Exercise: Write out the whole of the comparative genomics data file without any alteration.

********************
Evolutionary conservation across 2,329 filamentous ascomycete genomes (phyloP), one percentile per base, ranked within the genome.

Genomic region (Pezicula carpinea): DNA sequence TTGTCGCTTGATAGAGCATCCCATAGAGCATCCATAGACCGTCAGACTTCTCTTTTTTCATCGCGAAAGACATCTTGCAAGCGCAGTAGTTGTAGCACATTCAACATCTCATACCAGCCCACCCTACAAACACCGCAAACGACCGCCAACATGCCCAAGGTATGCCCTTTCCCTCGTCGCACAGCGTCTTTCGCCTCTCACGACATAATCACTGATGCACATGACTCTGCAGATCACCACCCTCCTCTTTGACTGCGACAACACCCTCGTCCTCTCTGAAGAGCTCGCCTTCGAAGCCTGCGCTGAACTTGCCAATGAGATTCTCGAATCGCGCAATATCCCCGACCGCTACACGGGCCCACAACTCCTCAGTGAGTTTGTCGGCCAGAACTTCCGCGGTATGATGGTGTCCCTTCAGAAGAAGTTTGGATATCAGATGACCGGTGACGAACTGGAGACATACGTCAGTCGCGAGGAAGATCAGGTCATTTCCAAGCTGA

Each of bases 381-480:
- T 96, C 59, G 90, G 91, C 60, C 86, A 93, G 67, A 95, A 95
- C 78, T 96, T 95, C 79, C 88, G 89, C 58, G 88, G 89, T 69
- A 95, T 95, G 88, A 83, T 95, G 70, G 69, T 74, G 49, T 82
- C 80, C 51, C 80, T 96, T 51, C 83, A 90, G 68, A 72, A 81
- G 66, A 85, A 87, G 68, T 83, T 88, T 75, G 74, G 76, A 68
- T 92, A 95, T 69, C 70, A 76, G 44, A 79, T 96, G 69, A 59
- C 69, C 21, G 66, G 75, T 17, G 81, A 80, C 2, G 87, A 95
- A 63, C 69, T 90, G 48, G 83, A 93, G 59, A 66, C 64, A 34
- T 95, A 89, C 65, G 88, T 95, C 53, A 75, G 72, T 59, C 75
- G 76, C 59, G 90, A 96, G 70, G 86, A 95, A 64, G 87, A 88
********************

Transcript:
Evolutionary conservation across 2,329 filamentous ascomycete genomes (phyloP), one percentile per base, ranked within the genome.

Genomic region (Pezicula carpinea): DNA sequence TTGTCGCTTGATAGAGCATCCCATAGAGCATCCATAGACCGTCAGACTTCTCTTTTTTCATCGCGAAAGACATCTTGCAAGCGCAGTAGTTGTAGCACATTCAACATCTCATACCAGCCCACCCTACAAACACCGCAAACGACCGCCAACATGCCCAAGGTATGCCCTTTCCCTCGTCGCACAGCGTCTTTCGCCTCTCACGACATAATCACTGATGCACATGACTCTGCAGATCACCACCCTCCTCTTTGACTGCGACAACACCCTCGTCCTCTCTGAAGAGCTCGCCTTCGAAGCCTGCGCTGAACTTGCCAATGAGATTCTCGAATCGCGCAATATCCCCGACCGCTACACGGGCCCACAACTCCTCAGTGAGTTTGTCGGCCAGAACTTCCGCGGTATGATGGTGTCCCTTCAGAAGAAGTTTGGATATCAGATGACCGGTGACGAACTGGAGACATACGTCAGTCGCGAGGAAGATCAGGTCATTTCCAAGCTGA

Each of bases 381-480:
- T 96, C 59, G 90, G 91, C 60, C 86, A 93, G 67, A 95, A 95
- C 78, T 96, T 95, C 79, C 88, G 89, C 58, G 88, G 89, T 69
- A 95, T 95, G 88, A 83, T 95, G 70, G 69, T 74, G 49, T 82
- C 80, C 51, C 80, T 96, T 51, C 83, A 90, G 68, A 72, A 81
- G 66, A 85, A 87, G 68, T 83, T 88, T 75, G 74, G 76, A 68
- T 92, A 95, T 69, C 70, A 76, G 44, A 79, T 96, G 69, A 59
- C 69, C 21, G 66, G 75, T 17, G 81, A 80, C 2, G 87, A 95
- A 63, C 69, T 90, G 48, G 83, A 93, G 59, A 66, C 64, A 34
- T 95, A 89, C 65, G 88, T 95, C 53, A 75, G 72, T 59, C 75
- G 76, C 59, G 90, A 96, G 70, G 86, A 95, A 64, G 87, A 88